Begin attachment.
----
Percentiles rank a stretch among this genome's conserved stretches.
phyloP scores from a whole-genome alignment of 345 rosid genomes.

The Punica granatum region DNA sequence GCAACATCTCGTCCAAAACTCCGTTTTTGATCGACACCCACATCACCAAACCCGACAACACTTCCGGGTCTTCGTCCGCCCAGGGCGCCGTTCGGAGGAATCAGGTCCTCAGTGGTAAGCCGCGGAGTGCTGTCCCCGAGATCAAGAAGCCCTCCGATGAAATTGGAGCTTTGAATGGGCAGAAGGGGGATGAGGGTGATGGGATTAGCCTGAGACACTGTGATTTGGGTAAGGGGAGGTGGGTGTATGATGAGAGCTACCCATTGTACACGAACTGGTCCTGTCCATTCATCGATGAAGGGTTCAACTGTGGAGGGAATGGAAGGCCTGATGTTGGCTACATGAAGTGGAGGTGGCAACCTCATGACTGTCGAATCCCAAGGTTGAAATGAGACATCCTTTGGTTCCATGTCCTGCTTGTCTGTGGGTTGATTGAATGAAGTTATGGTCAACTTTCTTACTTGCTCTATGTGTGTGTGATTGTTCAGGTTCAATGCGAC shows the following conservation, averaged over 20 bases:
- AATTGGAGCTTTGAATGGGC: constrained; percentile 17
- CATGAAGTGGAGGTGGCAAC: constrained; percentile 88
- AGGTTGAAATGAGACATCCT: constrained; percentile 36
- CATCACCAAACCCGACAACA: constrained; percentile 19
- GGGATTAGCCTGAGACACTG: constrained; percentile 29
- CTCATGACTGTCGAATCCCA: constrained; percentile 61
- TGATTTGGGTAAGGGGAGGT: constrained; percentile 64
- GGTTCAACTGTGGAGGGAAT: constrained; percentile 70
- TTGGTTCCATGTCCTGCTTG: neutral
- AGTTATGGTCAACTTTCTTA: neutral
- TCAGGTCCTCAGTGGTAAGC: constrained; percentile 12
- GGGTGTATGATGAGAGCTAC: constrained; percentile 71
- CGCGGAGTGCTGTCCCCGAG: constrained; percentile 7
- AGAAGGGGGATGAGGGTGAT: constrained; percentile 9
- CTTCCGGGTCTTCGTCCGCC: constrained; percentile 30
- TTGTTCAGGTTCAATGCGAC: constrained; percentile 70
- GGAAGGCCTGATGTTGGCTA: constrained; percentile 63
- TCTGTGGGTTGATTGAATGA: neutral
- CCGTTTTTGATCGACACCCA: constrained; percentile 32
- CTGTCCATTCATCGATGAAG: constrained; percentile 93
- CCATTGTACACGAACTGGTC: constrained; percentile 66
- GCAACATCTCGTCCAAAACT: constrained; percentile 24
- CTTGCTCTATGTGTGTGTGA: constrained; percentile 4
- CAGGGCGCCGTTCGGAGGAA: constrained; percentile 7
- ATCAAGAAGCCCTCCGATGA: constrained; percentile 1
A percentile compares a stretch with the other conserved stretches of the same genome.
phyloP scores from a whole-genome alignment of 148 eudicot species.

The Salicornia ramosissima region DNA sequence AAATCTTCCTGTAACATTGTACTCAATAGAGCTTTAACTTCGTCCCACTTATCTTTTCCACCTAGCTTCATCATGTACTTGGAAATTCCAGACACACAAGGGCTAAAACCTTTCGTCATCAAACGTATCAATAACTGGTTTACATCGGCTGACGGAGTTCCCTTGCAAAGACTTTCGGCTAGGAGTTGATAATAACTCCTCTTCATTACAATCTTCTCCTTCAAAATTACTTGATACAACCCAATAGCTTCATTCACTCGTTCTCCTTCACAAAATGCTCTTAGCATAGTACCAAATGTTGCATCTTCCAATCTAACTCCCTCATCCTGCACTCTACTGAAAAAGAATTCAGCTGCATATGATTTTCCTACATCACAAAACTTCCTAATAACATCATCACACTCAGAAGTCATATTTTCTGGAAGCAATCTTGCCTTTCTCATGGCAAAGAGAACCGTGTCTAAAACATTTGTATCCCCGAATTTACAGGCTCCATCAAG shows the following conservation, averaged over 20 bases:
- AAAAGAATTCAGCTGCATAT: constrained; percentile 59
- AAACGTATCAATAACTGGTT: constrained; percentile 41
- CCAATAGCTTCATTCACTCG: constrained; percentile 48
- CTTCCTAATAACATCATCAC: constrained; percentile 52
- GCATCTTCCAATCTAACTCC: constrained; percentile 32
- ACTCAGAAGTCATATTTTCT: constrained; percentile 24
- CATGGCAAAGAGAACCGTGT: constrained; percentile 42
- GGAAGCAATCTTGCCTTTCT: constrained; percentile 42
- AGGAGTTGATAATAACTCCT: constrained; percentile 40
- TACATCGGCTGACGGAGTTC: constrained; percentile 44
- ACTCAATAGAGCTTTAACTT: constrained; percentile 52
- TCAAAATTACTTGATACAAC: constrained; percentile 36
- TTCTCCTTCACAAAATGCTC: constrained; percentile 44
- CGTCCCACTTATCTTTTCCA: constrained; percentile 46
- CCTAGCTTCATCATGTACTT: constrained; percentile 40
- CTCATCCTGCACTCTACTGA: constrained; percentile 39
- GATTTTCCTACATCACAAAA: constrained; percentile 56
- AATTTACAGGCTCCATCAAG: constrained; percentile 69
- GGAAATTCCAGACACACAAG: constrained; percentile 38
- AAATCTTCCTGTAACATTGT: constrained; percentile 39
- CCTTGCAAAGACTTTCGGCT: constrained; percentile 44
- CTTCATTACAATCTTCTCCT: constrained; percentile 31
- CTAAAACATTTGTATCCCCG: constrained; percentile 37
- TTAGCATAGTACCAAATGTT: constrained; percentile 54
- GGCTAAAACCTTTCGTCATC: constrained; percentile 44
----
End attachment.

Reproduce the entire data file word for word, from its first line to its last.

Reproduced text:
Percentiles rank a stretch among this genome's conserved stretches.
phyloP scores from a whole-genome alignment of 345 rosid genomes.

The Punica granatum region DNA sequence GCAACATCTCGTCCAAAACTCCGTTTTTGATCGACACCCACATCACCAAACCCGACAACACTTCCGGGTCTTCGTCCGCCCAGGGCGCCGTTCGGAGGAATCAGGTCCTCAGTGGTAAGCCGCGGAGTGCTGTCCCCGAGATCAAGAAGCCCTCCGATGAAATTGGAGCTTTGAATGGGCAGAAGGGGGATGAGGGTGATGGGATTAGCCTGAGACACTGTGATTTGGGTAAGGGGAGGTGGGTGTATGATGAGAGCTACCCATTGTACACGAACTGGTCCTGTCCATTCATCGATGAAGGGTTCAACTGTGGAGGGAATGGAAGGCCTGATGTTGGCTACATGAAGTGGAGGTGGCAACCTCATGACTGTCGAATCCCAAGGTTGAAATGAGACATCCTTTGGTTCCATGTCCTGCTTGTCTGTGGGTTGATTGAATGAAGTTATGGTCAACTTTCTTACTTGCTCTATGTGTGTGTGATTGTTCAGGTTCAATGCGAC shows the following conservation, averaged over 20 bases:
- AATTGGAGCTTTGAATGGGC: constrained; percentile 17
- CATGAAGTGGAGGTGGCAAC: constrained; percentile 88
- AGGTTGAAATGAGACATCCT: constrained; percentile 36
- CATCACCAAACCCGACAACA: constrained; percentile 19
- GGGATTAGCCTGAGACACTG: constrained; percentile 29
- CTCATGACTGTCGAATCCCA: constrained; percentile 61
- TGATTTGGGTAAGGGGAGGT: constrained; percentile 64
- GGTTCAACTGTGGAGGGAAT: constrained; percentile 70
- TTGGTTCCATGTCCTGCTTG: neutral
- AGTTATGGTCAACTTTCTTA: neutral
- TCAGGTCCTCAGTGGTAAGC: constrained; percentile 12
- GGGTGTATGATGAGAGCTAC: constrained; percentile 71
- CGCGGAGTGCTGTCCCCGAG: constrained; percentile 7
- AGAAGGGGGATGAGGGTGAT: constrained; percentile 9
- CTTCCGGGTCTTCGTCCGCC: constrained; percentile 30
- TTGTTCAGGTTCAATGCGAC: constrained; percentile 70
- GGAAGGCCTGATGTTGGCTA: constrained; percentile 63
- TCTGTGGGTTGATTGAATGA: neutral
- CCGTTTTTGATCGACACCCA: constrained; percentile 32
- CTGTCCATTCATCGATGAAG: constrained; percentile 93
- CCATTGTACACGAACTGGTC: constrained; percentile 66
- GCAACATCTCGTCCAAAACT: constrained; percentile 24
- CTTGCTCTATGTGTGTGTGA: constrained; percentile 4
- CAGGGCGCCGTTCGGAGGAA: constrained; percentile 7
- ATCAAGAAGCCCTCCGATGA: constrained; percentile 1
A percentile compares a stretch with the other conserved stretches of the same genome.
phyloP scores from a whole-genome alignment of 148 eudicot species.

The Salicornia ramosissima region DNA sequence AAATCTTCCTGTAACATTGTACTCAATAGAGCTTTAACTTCGTCCCACTTATCTTTTCCACCTAGCTTCATCATGTACTTGGAAATTCCAGACACACAAGGGCTAAAACCTTTCGTCATCAAACGTATCAATAACTGGTTTACATCGGCTGACGGAGTTCCCTTGCAAAGACTTTCGGCTAGGAGTTGATAATAACTCCTCTTCATTACAATCTTCTCCTTCAAAATTACTTGATACAACCCAATAGCTTCATTCACTCGTTCTCCTTCACAAAATGCTCTTAGCATAGTACCAAATGTTGCATCTTCCAATCTAACTCCCTCATCCTGCACTCTACTGAAAAAGAATTCAGCTGCATATGATTTTCCTACATCACAAAACTTCCTAATAACATCATCACACTCAGAAGTCATATTTTCTGGAAGCAATCTTGCCTTTCTCATGGCAAAGAGAACCGTGTCTAAAACATTTGTATCCCCGAATTTACAGGCTCCATCAAG shows the following conservation, averaged over 20 bases:
- AAAAGAATTCAGCTGCATAT: constrained; percentile 59
- AAACGTATCAATAACTGGTT: constrained; percentile 41
- CCAATAGCTTCATTCACTCG: constrained; percentile 48
- CTTCCTAATAACATCATCAC: constrained; percentile 52
- GCATCTTCCAATCTAACTCC: constrained; percentile 32
- ACTCAGAAGTCATATTTTCT: constrained; percentile 24
- CATGGCAAAGAGAACCGTGT: constrained; percentile 42
- GGAAGCAATCTTGCCTTTCT: constrained; percentile 42
- AGGAGTTGATAATAACTCCT: constrained; percentile 40
- TACATCGGCTGACGGAGTTC: constrained; percentile 44
- ACTCAATAGAGCTTTAACTT: constrained; percentile 52
- TCAAAATTACTTGATACAAC: constrained; percentile 36
- TTCTCCTTCACAAAATGCTC: constrained; percentile 44
- CGTCCCACTTATCTTTTCCA: constrained; percentile 46
- CCTAGCTTCATCATGTACTT: constrained; percentile 40
- CTCATCCTGCACTCTACTGA: constrained; percentile 39
- GATTTTCCTACATCACAAAA: constrained; percentile 56
- AATTTACAGGCTCCATCAAG: constrained; percentile 69
- GGAAATTCCAGACACACAAG: constrained; percentile 38
- AAATCTTCCTGTAACATTGT: constrained; percentile 39
- CCTTGCAAAGACTTTCGGCT: constrained; percentile 44
- CTTCATTACAATCTTCTCCT: constrained; percentile 31
- CTAAAACATTTGTATCCCCG: constrained; percentile 37
- TTAGCATAGTACCAAATGTT: constrained; percentile 54
- GGCTAAAACCTTTCGTCATC: constrained; percentile 44